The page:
He made a brief comeback in 1980, recording a self-titled album for EMI, and making a cameo appearance in the film Caddyshack as the country club valet Porterhouse. He kept Jacksonville as his homebase and died on November 2nd 1999 following a stroke.

Extract from the Jackie Davis Wikipedia page
Wild Bill Davis 24th Nov 1918 – 17th Aug 1995
Johnny Comes Lalely

You Tube link iconLullaby Of Birdland
You Tube link iconWild Blues
You Tube link iconJumpin' at the woodside
Wild Bill Davis
Wild Bill Davis
Logo, Web site link Wild Bill Davis

Logo, Wikipedia web site Wild Bill Davis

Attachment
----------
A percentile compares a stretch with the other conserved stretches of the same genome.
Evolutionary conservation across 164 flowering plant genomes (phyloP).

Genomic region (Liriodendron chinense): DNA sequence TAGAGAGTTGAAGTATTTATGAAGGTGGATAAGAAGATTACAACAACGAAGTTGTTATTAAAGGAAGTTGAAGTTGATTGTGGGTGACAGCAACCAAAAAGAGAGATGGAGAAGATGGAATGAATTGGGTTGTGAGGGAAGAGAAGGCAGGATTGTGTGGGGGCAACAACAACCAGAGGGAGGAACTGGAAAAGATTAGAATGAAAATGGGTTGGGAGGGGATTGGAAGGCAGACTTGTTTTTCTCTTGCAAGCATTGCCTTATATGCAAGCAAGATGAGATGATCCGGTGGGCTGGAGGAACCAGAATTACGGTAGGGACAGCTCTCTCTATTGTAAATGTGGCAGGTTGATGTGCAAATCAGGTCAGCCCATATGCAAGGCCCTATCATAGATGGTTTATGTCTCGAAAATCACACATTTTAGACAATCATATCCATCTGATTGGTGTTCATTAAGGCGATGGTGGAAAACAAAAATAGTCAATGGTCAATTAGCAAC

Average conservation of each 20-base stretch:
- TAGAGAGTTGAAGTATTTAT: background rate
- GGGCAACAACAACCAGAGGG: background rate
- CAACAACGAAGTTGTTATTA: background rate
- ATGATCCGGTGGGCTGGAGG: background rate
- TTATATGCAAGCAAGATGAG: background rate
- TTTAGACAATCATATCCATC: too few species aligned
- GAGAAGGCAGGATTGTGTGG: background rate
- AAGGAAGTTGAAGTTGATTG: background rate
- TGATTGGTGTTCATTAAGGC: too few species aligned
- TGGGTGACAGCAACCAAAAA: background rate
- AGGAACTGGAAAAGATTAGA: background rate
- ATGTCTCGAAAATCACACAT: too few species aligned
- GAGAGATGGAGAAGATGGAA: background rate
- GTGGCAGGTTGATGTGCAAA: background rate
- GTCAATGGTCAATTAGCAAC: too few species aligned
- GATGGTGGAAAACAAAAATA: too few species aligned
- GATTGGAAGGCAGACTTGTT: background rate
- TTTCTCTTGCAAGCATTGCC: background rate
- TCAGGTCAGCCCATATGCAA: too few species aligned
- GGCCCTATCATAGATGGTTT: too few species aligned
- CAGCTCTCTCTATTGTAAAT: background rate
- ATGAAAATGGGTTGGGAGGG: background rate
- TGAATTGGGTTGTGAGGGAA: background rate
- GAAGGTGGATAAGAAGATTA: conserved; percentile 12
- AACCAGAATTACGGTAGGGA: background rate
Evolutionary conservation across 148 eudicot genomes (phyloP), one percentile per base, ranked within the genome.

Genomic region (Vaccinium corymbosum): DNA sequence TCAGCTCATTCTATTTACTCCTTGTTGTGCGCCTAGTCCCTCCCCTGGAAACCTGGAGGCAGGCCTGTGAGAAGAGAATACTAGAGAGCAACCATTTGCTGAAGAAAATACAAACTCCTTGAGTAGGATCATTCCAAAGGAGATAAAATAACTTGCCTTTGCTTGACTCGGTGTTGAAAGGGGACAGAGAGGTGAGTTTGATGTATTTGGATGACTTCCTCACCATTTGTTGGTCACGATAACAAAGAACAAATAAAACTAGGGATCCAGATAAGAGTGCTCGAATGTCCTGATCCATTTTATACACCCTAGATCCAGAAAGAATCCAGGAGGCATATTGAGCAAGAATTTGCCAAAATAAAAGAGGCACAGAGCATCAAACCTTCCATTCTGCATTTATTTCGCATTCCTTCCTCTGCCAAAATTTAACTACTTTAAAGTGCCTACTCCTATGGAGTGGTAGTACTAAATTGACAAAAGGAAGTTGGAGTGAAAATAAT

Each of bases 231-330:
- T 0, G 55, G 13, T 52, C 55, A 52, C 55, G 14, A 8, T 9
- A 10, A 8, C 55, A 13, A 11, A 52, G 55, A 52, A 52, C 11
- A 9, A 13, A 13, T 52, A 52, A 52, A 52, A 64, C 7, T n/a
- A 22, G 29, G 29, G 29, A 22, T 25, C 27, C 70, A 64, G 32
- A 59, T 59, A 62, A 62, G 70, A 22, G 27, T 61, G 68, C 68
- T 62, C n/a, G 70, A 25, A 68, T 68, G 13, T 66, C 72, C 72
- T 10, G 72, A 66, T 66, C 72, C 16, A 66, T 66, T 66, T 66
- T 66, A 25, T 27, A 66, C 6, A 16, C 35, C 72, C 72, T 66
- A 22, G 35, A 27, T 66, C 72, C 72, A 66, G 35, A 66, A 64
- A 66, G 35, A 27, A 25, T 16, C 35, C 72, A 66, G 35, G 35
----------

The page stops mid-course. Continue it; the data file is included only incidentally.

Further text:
Wikipedia page

Wild Bill Davis
Discogs page

Logo, Newspaper article Wild Bill Davis
The Independent
William Strethen Davis was born in Glasgow, Missouri in 1918.
He is best known for his pioneering jazz electronic organ recordings and for his tenure with the Tympany Five, the backing group for Louis Jordan.

Brian Dee

You Tube link iconSomewhere my Love
You Tube link iconDay by Day
You Tube link iconThe Windmills of your Mind
You Tube link iconGoldfinger
You Tube link iconSong from M.A.S.H.
You Tube link iconThe Magnificent Seven
Hammond Organist Brian Dee
Brian Dee
Brian Dee Discogs page

Logo, Wikipedia web site Wikipedia page
Brian Colin Dee was born 21st March 1936 in London, England.
Although he worked for a while as a textile salesman with a leading British store group, Dee's heart was in jazz and he first became a figure prominent on the London jazz scene in 1959. This was the year that he played piano at Ronnie Scott's newly opened club in Gerrard Street.